If I had to sum up this book in one word, it would be ‘cinematic’. Everything about it relates to films – the plot, the structure, the chapter titles, the references… even the characters are movie buffs. Compared to the author’s other books that I’ve read, it wasn’t one of the best, however. The content is more like Final Girls than Lock Every Door or Home Before Dark, which is fine with me, but the writing style seemed a bit lazy and the plot was surprisingly thin.
The story is set in 1991 and mainly follows Charlie, a student who is grieving for her best friend Maddy, the victim of an unknown serial killer. Going against all common sense and despite the fearful atmosphere on campus, Charlie accepts a 6-hour lift home from a stranger, Josh, whom she doesn’t trust. The question is whether her instinct is right and how she can ‘survive the night’, to refer to the title. Matters are complicated by her mental health condition – she has hallucinations, ‘movies in the mind’, which are a result of the trauma of Maddy’s death. She doesn’t always know what’s real.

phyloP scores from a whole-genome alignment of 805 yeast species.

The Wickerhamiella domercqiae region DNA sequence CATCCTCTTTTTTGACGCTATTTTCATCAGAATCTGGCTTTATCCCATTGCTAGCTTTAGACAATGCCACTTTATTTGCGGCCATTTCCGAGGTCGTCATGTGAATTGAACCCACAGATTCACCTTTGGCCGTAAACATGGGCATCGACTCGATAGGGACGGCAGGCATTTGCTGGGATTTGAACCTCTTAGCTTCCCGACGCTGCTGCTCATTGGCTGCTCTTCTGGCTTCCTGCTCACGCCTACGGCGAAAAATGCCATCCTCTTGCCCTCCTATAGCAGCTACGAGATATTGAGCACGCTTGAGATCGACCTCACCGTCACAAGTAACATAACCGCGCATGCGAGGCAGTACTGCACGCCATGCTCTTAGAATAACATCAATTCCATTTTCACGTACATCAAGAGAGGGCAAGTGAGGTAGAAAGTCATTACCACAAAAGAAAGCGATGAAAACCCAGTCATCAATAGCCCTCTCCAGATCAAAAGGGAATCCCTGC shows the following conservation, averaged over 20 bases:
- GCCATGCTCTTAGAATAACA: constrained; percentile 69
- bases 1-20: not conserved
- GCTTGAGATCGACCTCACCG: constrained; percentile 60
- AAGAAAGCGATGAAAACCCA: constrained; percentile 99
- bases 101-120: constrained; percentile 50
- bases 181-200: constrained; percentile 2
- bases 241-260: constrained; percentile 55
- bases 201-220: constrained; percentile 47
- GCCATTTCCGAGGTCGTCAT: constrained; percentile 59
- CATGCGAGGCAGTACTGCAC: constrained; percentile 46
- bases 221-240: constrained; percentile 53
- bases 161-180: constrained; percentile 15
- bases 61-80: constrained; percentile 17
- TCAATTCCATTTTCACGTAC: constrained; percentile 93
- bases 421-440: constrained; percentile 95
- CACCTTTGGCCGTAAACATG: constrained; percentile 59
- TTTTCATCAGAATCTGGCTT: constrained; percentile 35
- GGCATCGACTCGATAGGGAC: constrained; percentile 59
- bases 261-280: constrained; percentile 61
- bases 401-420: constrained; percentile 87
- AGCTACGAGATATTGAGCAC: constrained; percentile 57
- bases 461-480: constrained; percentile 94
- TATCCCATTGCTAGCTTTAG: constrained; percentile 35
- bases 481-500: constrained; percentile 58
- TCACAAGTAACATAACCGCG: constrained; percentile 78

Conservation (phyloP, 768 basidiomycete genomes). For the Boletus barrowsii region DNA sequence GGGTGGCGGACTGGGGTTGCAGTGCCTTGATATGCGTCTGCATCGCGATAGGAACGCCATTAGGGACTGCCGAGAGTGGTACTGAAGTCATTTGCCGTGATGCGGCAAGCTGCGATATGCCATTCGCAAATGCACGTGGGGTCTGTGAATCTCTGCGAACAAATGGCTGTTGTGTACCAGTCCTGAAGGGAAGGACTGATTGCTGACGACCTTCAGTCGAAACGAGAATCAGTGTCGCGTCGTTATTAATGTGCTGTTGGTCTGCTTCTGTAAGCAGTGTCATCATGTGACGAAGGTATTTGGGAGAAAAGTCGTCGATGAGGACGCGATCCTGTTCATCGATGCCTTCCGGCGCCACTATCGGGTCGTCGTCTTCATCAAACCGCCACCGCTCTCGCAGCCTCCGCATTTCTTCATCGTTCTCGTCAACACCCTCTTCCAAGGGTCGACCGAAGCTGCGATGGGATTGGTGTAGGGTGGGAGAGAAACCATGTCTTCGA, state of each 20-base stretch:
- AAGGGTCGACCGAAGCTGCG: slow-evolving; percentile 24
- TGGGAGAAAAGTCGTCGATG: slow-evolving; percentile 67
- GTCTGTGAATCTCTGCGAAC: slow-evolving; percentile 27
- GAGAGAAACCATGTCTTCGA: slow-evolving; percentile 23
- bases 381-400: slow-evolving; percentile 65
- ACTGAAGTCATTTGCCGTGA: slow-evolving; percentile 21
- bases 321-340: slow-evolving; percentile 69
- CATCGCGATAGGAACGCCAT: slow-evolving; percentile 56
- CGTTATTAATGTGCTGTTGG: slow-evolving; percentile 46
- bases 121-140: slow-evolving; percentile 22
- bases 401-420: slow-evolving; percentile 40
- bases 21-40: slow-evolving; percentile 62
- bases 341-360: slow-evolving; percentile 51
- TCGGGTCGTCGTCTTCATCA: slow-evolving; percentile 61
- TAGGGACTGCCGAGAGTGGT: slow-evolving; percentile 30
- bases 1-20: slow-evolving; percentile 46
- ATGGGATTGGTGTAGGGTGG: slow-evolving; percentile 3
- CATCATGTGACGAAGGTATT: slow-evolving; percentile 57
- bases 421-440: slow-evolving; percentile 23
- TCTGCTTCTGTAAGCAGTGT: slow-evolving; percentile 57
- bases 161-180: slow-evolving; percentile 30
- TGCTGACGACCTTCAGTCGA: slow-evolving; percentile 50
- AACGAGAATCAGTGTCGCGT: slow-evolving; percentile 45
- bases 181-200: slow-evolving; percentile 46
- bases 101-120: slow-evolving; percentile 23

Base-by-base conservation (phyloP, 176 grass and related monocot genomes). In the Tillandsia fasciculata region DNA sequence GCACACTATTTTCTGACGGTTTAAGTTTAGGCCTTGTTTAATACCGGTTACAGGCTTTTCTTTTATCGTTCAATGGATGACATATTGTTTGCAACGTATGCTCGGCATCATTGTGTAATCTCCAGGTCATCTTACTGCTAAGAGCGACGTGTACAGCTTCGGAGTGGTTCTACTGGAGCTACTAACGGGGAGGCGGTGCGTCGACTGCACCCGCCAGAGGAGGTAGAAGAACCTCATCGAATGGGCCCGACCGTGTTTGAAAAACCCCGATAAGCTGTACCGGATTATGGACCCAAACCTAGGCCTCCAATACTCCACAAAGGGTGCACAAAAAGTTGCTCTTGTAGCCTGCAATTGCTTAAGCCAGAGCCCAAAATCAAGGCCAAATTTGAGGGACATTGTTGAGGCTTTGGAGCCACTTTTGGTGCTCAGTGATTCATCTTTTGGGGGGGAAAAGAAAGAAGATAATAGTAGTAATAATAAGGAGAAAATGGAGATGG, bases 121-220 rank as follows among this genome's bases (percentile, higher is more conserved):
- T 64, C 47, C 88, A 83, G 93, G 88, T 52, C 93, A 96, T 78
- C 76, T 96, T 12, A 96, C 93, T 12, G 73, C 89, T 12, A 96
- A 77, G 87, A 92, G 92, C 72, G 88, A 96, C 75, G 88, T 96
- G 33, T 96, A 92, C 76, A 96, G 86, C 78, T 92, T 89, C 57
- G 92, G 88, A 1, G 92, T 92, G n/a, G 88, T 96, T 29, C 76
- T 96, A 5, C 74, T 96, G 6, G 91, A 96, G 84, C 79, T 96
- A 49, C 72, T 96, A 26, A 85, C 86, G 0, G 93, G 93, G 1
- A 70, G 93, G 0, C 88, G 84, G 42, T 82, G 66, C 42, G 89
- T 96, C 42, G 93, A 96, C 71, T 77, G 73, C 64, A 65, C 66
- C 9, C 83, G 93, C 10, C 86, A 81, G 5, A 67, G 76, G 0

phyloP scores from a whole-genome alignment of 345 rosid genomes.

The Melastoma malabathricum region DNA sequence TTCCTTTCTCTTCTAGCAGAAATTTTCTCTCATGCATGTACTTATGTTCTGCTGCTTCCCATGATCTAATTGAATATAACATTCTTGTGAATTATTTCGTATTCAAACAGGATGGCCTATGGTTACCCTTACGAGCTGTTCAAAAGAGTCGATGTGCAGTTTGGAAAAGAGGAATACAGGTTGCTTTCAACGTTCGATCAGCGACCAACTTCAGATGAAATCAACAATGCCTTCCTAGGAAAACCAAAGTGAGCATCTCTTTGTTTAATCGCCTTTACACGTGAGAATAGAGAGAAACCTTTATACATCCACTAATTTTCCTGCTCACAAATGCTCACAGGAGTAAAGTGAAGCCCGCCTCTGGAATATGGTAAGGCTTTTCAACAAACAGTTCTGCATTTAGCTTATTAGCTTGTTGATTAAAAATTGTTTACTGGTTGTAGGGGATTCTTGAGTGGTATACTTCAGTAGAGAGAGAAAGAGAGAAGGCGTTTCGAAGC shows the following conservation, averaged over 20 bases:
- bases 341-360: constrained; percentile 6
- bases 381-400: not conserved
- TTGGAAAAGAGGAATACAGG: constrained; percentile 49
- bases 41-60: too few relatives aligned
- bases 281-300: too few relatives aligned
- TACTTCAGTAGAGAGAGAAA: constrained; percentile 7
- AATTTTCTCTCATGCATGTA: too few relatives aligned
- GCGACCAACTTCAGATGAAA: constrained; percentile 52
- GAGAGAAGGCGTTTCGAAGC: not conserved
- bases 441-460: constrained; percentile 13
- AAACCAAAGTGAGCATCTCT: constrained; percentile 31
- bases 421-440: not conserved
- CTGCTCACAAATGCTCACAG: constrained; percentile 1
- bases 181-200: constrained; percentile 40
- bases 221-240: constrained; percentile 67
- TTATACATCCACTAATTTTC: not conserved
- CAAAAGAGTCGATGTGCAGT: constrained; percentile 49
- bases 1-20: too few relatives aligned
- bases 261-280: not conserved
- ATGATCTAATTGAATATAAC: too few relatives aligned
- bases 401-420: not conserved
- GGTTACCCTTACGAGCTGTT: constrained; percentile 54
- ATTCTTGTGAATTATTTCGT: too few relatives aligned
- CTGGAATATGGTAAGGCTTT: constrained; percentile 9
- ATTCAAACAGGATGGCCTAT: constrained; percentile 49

I found the story to be quite pacy, as it takes place over just a few hours. Charlie’s hallucinations are central to the plot but it’s unacceptable now to exploit mental health for the sake of thrills I think. Oddly, some of the issues I had with the book, such as the thriller clichés, were explained and even absolved by the twist ending, which was a clever device. I didn’t really enjoy the journey, though. I’m going to be cautious about reading Riley Sager’s next book; I hope it’s more sophisticated than this one.
Thank you to the publisher Hodder & Stoughton for the advance copy via NetGalley. The book will be published on 23rd December.